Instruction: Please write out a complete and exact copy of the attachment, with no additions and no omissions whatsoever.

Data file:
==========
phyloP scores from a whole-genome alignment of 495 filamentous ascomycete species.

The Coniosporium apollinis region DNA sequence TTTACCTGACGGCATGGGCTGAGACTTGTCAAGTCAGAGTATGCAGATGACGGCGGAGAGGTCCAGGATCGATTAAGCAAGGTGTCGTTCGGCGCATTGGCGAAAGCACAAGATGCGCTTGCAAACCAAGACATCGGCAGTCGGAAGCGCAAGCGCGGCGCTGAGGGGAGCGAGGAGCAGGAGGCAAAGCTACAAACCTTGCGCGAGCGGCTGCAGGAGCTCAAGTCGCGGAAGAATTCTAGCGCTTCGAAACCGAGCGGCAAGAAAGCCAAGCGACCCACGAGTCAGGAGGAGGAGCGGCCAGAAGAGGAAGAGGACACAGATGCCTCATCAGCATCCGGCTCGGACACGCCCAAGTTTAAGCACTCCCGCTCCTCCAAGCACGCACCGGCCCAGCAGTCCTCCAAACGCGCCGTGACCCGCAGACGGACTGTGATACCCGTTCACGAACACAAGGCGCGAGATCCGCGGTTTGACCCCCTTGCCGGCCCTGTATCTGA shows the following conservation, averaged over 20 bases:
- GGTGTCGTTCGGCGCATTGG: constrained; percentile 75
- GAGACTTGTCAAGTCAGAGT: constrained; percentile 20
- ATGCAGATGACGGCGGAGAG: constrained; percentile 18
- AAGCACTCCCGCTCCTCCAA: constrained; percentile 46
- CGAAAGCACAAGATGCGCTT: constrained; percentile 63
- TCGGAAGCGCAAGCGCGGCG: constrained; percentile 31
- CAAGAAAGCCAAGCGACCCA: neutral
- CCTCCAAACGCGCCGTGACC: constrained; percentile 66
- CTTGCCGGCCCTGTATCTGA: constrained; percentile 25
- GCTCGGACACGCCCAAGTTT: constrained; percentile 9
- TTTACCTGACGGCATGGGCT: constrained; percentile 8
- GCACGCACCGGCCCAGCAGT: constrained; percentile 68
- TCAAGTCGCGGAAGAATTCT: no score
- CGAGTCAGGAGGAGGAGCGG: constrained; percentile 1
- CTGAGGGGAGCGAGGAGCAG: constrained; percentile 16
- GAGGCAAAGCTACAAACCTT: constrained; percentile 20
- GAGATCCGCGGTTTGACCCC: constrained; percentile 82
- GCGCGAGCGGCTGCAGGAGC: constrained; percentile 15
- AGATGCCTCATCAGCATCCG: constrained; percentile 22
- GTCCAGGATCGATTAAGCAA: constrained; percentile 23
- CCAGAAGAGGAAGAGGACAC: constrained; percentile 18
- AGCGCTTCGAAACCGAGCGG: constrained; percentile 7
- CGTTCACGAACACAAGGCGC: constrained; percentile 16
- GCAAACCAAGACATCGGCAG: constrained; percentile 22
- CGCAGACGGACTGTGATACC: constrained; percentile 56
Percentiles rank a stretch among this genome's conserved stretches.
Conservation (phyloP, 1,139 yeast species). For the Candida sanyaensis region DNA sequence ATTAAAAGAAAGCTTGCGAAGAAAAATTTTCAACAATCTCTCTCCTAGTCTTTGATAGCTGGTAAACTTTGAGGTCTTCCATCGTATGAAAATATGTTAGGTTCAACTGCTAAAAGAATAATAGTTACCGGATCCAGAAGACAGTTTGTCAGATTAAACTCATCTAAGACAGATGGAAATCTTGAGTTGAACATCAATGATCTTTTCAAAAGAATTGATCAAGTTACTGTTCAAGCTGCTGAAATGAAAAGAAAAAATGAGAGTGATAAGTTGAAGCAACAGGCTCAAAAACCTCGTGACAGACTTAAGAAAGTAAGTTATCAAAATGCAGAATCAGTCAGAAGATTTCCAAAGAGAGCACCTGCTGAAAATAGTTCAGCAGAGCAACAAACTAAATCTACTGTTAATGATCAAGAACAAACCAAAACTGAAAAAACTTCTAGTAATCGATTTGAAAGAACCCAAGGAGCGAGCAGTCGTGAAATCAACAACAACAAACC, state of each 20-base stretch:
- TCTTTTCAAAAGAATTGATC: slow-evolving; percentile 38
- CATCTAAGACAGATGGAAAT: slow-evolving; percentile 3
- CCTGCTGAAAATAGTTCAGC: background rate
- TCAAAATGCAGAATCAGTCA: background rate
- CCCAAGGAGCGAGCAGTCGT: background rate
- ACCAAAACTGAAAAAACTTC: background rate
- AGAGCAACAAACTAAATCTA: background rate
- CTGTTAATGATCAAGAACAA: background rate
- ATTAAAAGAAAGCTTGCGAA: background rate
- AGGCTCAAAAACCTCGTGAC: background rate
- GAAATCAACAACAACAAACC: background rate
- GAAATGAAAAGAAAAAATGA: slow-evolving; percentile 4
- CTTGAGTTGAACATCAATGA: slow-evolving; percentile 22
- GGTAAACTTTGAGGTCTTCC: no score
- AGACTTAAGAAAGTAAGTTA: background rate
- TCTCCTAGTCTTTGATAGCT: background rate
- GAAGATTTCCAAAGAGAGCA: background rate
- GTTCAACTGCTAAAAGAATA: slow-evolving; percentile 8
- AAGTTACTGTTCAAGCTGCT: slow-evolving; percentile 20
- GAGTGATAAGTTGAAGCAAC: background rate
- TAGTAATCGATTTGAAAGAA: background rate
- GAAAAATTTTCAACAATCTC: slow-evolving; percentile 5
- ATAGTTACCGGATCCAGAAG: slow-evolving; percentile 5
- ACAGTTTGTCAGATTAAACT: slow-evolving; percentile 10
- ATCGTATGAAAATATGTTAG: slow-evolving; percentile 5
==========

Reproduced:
phyloP scores from a whole-genome alignment of 495 filamentous ascomycete species.

The Coniosporium apollinis region DNA sequence TTTACCTGACGGCATGGGCTGAGACTTGTCAAGTCAGAGTATGCAGATGACGGCGGAGAGGTCCAGGATCGATTAAGCAAGGTGTCGTTCGGCGCATTGGCGAAAGCACAAGATGCGCTTGCAAACCAAGACATCGGCAGTCGGAAGCGCAAGCGCGGCGCTGAGGGGAGCGAGGAGCAGGAGGCAAAGCTACAAACCTTGCGCGAGCGGCTGCAGGAGCTCAAGTCGCGGAAGAATTCTAGCGCTTCGAAACCGAGCGGCAAGAAAGCCAAGCGACCCACGAGTCAGGAGGAGGAGCGGCCAGAAGAGGAAGAGGACACAGATGCCTCATCAGCATCCGGCTCGGACACGCCCAAGTTTAAGCACTCCCGCTCCTCCAAGCACGCACCGGCCCAGCAGTCCTCCAAACGCGCCGTGACCCGCAGACGGACTGTGATACCCGTTCACGAACACAAGGCGCGAGATCCGCGGTTTGACCCCCTTGCCGGCCCTGTATCTGA shows the following conservation, averaged over 20 bases:
- GGTGTCGTTCGGCGCATTGG: constrained; percentile 75
- GAGACTTGTCAAGTCAGAGT: constrained; percentile 20
- ATGCAGATGACGGCGGAGAG: constrained; percentile 18
- AAGCACTCCCGCTCCTCCAA: constrained; percentile 46
- CGAAAGCACAAGATGCGCTT: constrained; percentile 63
- TCGGAAGCGCAAGCGCGGCG: constrained; percentile 31
- CAAGAAAGCCAAGCGACCCA: neutral
- CCTCCAAACGCGCCGTGACC: constrained; percentile 66
- CTTGCCGGCCCTGTATCTGA: constrained; percentile 25
- GCTCGGACACGCCCAAGTTT: constrained; percentile 9
- TTTACCTGACGGCATGGGCT: constrained; percentile 8
- GCACGCACCGGCCCAGCAGT: constrained; percentile 68
- TCAAGTCGCGGAAGAATTCT: no score
- CGAGTCAGGAGGAGGAGCGG: constrained; percentile 1
- CTGAGGGGAGCGAGGAGCAG: constrained; percentile 16
- GAGGCAAAGCTACAAACCTT: constrained; percentile 20
- GAGATCCGCGGTTTGACCCC: constrained; percentile 82
- GCGCGAGCGGCTGCAGGAGC: constrained; percentile 15
- AGATGCCTCATCAGCATCCG: constrained; percentile 22
- GTCCAGGATCGATTAAGCAA: constrained; percentile 23
- CCAGAAGAGGAAGAGGACAC: constrained; percentile 18
- AGCGCTTCGAAACCGAGCGG: constrained; percentile 7
- CGTTCACGAACACAAGGCGC: constrained; percentile 16
- GCAAACCAAGACATCGGCAG: constrained; percentile 22
- CGCAGACGGACTGTGATACC: constrained; percentile 56
Percentiles rank a stretch among this genome's conserved stretches.
Conservation (phyloP, 1,139 yeast species). For the Candida sanyaensis region DNA sequence ATTAAAAGAAAGCTTGCGAAGAAAAATTTTCAACAATCTCTCTCCTAGTCTTTGATAGCTGGTAAACTTTGAGGTCTTCCATCGTATGAAAATATGTTAGGTTCAACTGCTAAAAGAATAATAGTTACCGGATCCAGAAGACAGTTTGTCAGATTAAACTCATCTAAGACAGATGGAAATCTTGAGTTGAACATCAATGATCTTTTCAAAAGAATTGATCAAGTTACTGTTCAAGCTGCTGAAATGAAAAGAAAAAATGAGAGTGATAAGTTGAAGCAACAGGCTCAAAAACCTCGTGACAGACTTAAGAAAGTAAGTTATCAAAATGCAGAATCAGTCAGAAGATTTCCAAAGAGAGCACCTGCTGAAAATAGTTCAGCAGAGCAACAAACTAAATCTACTGTTAATGATCAAGAACAAACCAAAACTGAAAAAACTTCTAGTAATCGATTTGAAAGAACCCAAGGAGCGAGCAGTCGTGAAATCAACAACAACAAACC, state of each 20-base stretch:
- TCTTTTCAAAAGAATTGATC: slow-evolving; percentile 38
- CATCTAAGACAGATGGAAAT: slow-evolving; percentile 3
- CCTGCTGAAAATAGTTCAGC: background rate
- TCAAAATGCAGAATCAGTCA: background rate
- CCCAAGGAGCGAGCAGTCGT: background rate
- ACCAAAACTGAAAAAACTTC: background rate
- AGAGCAACAAACTAAATCTA: background rate
- CTGTTAATGATCAAGAACAA: background rate
- ATTAAAAGAAAGCTTGCGAA: background rate
- AGGCTCAAAAACCTCGTGAC: background rate
- GAAATCAACAACAACAAACC: background rate
- GAAATGAAAAGAAAAAATGA: slow-evolving; percentile 4
- CTTGAGTTGAACATCAATGA: slow-evolving; percentile 22
- GGTAAACTTTGAGGTCTTCC: no score
- AGACTTAAGAAAGTAAGTTA: background rate
- TCTCCTAGTCTTTGATAGCT: background rate
- GAAGATTTCCAAAGAGAGCA: background rate
- GTTCAACTGCTAAAAGAATA: slow-evolving; percentile 8
- AAGTTACTGTTCAAGCTGCT: slow-evolving; percentile 20
- GAGTGATAAGTTGAAGCAAC: background rate
- TAGTAATCGATTTGAAAGAA: background rate
- GAAAAATTTTCAACAATCTC: slow-evolving; percentile 5
- ATAGTTACCGGATCCAGAAG: slow-evolving; percentile 5
- ACAGTTTGTCAGATTAAACT: slow-evolving; percentile 10
- ATCGTATGAAAATATGTTAG: slow-evolving; percentile 5